Ica isn’t appealing to look at or spend much time in. But visitors here, if not passing through to view the nearby Nazca Lines, come for largely one reason: the sand dunes. Huacachina is a genuine desert oasis surrounded by miles and miles of sand dunes. Adventurous backpackers flock here for the experience of riding dune buggies and sandboarding down the dunes — which is exactly what Euge and I did this past Sunday morning.

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Land of the Cloud People

14 Jun

Standing over the valley which the ancient fortress of Kuelap overlooks

This past weekend I traveled to Chachapoyas, a town in northern Perú which shares its name with the province which it lies in.  Although the area is relatively undeveloped and lacking in infrastructure, it features a wealth of stunning natural beauty and some impressive archaeological sites — a supremely underrated tourist destination.  The drive up from San Martin was 5 hours in a combi (shared van) from Moyobamba, itself 2 hours from Tarapoto.  Far from being taxed, though, I was enthralled by the beautiful scenery, especially the ethereal “cloud forests” we drove through on the route: lush valleys and seemingly enchanted mountains where the treetops — and at times, the highway — disappeared into the fog. Chachapoyas sits at over 7,500 feet over sea level, and the night’s chill which greeted my arrival was a firm reminder that I wasn’t in my hot-and-humid jungle anymore.

My fellow Technoserve consultant Rachelle and I had come up here to see Kuelap, the so-called “Machu Picchu of the north”. But first on the agenda, thanks to fortuitous timing, was attending the massive Raymi Llacta street festival. All day Saturday and for much of the night, Chachapoyas was the scene of a colorful, vibrant party. Thousands of people from dozens of nearby little towns participated in a snaking, hours-long parade; many wore traditional garb, danced, and sang; they celebrated native culture, agriculture, and pop culture; and at night, bonfires burned on the four corners of the town’s main square while loud music boomed out.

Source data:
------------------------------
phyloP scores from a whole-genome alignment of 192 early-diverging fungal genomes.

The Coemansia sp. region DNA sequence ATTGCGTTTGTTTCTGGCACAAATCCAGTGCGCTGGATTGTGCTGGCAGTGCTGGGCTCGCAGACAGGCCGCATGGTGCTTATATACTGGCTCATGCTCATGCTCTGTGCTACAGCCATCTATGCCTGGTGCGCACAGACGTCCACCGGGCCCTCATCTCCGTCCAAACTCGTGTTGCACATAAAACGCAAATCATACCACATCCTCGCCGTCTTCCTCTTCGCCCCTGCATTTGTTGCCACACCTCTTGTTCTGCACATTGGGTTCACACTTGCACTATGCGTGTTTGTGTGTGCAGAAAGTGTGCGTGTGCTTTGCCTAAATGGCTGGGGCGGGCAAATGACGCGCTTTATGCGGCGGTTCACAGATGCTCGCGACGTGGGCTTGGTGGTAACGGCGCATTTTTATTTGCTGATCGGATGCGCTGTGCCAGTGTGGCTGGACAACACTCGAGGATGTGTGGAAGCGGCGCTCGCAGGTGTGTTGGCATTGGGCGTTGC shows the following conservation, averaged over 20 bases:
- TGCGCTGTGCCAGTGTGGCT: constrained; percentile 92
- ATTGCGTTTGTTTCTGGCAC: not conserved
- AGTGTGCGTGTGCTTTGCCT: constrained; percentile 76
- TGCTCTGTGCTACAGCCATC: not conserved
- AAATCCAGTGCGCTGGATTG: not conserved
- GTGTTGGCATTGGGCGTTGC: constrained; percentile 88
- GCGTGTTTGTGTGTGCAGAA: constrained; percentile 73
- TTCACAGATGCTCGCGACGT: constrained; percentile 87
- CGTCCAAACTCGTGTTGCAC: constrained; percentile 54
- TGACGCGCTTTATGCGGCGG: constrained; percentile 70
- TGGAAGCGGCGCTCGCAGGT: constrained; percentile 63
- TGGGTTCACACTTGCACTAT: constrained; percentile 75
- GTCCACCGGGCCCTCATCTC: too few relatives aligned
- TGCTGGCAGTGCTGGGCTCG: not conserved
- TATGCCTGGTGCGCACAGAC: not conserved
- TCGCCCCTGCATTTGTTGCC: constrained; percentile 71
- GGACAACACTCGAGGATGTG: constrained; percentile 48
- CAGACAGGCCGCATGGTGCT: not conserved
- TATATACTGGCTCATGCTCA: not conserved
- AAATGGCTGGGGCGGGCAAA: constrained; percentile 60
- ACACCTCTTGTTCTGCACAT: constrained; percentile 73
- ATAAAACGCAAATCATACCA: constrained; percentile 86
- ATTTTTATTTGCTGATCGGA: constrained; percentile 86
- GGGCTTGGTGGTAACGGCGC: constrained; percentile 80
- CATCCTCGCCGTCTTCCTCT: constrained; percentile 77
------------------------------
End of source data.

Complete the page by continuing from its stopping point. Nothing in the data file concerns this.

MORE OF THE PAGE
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Selva Soundtrack

3 Jun

Rock stars: us with the lead singer and guitarist of Tarapoto’s Sonido 2000

Wedding Crashers

A few weeks ago, on a weekend trip to the nearby lakeside town of Sauce with fellow Technoserve consultants Sarah, Rachelle, and Gaby, we had what passes for here as a major celebrity encounter. Waiting for the same ferry as us to cross the Rio Huallaga was the tour mini-bus of Sonido 2000, Tarapoto’s homegrown most popular band, whose modern style of cumbia is played throughout the region.  Their lead singer, Cheryl Trigozo, happens to be my roommate Dan’s fantasy woman, and it was to his great chagrin later that he wasn’t with us.

Cheryl (wearing a hat in the photo above) was intrigued to meet Americans, especially ones like me who knew a number of the group’s songs and had seen them in concert before.  I tried to facilitate a storybook romance by asking Cheryl to speak to “her biggest American fan”, Dan, via my phone — but was thwarted by the lack of cell signal in the area.  Oh well…  During our brief chat the group let us know that they were playing a private concert for a wedding that afternoon at Laguna Azul.